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Cross training is great for improving strength and reducing injury

  • Cross training

As with everything, it is possible to over-train when it comes to running. Everyone’s tolerance is different – I can’t run long distances 2 consecutive days without injuring myself! One of the best ways of improving running without over-training is to cross-train on non running days. Cross training is where you practise another kind of fitness training to complement your running, and is key to any running programme. Examples include cycling, weight-training, swimming etc. The advantages of cross training are many: it adds variety to training, which reduces chances of injury, prevents boredom and utilises muscles that aren’t used when running, building strength and stability.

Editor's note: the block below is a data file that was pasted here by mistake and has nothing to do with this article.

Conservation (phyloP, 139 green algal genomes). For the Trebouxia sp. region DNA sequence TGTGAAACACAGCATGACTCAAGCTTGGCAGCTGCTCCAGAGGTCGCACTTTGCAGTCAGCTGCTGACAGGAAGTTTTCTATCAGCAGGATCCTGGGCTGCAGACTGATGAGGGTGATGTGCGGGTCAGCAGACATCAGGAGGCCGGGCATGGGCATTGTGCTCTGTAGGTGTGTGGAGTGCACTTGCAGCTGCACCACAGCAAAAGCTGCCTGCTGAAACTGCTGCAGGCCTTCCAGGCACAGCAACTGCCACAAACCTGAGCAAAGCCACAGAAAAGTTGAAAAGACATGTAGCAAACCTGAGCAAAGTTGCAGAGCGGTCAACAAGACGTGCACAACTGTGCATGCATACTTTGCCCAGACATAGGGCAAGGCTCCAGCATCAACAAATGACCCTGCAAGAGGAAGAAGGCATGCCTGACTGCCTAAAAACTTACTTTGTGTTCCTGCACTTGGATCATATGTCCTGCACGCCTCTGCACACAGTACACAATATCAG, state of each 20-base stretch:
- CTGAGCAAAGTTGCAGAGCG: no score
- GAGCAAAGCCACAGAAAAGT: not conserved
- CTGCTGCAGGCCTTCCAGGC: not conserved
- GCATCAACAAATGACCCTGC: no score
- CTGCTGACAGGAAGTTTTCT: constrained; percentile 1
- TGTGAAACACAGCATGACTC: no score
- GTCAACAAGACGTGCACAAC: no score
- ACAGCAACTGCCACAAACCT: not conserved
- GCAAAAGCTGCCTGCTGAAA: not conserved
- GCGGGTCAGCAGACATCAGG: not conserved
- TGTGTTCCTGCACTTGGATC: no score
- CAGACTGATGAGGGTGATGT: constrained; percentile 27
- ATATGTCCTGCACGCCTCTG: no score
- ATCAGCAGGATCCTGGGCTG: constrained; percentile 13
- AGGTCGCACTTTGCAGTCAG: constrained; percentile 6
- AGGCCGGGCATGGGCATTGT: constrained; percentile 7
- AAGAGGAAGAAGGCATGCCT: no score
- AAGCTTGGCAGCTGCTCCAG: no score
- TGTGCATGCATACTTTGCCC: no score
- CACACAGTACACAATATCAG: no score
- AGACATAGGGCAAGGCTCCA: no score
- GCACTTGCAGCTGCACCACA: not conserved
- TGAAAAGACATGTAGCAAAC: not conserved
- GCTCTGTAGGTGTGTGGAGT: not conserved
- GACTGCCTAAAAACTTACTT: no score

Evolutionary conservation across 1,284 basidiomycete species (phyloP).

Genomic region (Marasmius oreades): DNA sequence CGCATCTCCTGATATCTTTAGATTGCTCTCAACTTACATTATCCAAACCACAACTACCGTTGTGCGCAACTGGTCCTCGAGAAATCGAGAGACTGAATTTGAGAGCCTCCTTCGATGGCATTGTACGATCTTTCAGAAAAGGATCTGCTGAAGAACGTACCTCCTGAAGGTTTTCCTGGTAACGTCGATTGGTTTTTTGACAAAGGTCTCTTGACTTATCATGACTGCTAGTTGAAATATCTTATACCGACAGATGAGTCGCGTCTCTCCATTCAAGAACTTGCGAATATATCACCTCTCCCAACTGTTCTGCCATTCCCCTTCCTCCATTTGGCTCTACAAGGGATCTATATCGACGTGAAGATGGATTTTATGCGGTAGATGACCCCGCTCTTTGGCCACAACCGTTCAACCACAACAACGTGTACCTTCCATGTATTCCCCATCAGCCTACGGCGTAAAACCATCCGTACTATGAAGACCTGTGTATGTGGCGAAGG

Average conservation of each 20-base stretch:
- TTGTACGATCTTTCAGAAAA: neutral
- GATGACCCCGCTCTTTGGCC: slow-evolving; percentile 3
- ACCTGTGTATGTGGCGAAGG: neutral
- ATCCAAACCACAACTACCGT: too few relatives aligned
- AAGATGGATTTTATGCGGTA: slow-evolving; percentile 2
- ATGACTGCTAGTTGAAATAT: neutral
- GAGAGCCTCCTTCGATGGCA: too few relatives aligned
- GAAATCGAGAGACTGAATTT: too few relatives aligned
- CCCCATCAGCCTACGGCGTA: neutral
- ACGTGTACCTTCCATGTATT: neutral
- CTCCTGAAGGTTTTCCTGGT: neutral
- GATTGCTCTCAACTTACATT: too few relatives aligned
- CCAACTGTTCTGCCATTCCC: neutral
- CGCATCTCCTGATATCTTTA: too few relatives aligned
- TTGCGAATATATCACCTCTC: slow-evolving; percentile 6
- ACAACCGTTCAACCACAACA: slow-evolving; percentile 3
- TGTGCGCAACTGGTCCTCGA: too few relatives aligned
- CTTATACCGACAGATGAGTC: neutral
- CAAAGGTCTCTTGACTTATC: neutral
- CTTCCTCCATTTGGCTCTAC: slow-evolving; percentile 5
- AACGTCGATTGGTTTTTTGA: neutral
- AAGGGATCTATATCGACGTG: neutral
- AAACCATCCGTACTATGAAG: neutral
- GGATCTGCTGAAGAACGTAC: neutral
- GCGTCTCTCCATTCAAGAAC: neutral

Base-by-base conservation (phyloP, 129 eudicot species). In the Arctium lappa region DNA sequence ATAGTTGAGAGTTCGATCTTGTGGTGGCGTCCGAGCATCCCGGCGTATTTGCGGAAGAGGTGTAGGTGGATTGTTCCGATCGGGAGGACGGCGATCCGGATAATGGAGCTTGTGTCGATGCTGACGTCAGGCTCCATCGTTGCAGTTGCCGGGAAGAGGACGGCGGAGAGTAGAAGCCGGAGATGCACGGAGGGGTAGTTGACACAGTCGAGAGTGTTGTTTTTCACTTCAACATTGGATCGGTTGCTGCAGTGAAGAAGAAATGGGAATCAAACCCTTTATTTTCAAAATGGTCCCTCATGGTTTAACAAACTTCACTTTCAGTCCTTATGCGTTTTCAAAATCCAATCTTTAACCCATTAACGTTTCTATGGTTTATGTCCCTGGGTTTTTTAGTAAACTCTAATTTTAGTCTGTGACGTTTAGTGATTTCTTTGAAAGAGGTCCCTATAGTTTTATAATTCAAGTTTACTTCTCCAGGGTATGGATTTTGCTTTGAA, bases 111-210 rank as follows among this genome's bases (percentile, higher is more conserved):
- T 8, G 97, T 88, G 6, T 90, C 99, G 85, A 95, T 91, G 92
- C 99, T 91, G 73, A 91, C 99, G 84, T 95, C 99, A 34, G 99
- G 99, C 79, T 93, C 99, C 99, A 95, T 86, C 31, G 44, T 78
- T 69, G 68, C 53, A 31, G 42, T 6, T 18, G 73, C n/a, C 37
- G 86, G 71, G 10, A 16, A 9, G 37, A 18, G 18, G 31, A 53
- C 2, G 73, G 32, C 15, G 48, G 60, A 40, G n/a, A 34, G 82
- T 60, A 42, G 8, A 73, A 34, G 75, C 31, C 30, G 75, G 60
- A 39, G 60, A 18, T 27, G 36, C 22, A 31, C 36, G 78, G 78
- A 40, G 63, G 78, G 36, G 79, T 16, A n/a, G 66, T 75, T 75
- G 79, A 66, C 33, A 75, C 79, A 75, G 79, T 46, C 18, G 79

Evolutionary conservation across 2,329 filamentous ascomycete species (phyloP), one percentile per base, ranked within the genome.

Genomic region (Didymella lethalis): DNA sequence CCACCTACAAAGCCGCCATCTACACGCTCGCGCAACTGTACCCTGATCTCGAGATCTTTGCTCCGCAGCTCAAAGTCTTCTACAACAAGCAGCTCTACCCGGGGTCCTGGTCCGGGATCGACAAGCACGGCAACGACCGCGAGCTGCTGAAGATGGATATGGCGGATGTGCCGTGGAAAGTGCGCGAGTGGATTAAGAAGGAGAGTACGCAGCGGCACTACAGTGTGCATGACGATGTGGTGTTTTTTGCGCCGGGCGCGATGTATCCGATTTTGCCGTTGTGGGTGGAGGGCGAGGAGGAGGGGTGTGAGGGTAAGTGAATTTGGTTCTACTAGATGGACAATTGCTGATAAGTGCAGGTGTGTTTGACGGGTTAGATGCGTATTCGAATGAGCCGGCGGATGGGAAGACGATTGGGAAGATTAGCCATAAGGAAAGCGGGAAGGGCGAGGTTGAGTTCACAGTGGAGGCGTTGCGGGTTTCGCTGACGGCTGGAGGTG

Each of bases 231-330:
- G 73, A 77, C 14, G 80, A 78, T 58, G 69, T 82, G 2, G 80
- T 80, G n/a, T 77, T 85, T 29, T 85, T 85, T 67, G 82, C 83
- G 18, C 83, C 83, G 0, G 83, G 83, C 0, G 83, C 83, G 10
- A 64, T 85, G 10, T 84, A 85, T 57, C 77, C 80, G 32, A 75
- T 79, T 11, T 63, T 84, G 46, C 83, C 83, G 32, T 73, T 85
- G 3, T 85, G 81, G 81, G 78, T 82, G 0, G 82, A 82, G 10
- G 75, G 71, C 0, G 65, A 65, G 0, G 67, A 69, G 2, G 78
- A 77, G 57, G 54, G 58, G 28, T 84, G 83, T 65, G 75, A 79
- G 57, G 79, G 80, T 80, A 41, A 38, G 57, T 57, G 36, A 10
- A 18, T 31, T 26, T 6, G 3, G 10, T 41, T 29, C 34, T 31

The goal of cross training is to improve strength, cardiovascular fitness and/or speed up your recovery. The exercises you choose for your cross training should reflect these needs, and can vary over time. Getting the right balance of cross-training and running can be a challenge, and it’s important to remember that if you are training for a specific purpose, your training should be based around the runs, not the cross training. Too much or too little can lead to exhaustion and reduced progress with your running.

In general, you should complete 1-3 cross training sessions a week, including a lower intensity one, such as yoga or pilates if you are doing multiple sessions a week. Aim to strength train (lift weights) once a week to build muscle and strength.

Ultimately figure out what works for you, and don’t underestimate the power of recovery. Ensure your workouts are timed so you are still able to carry out your usual running routine (i.e. don’t do a heavy leg day before a sprint session). And enjoy them! Variety is the spice of life 🙂

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Whatever you do, just get out there and enjoy yourself!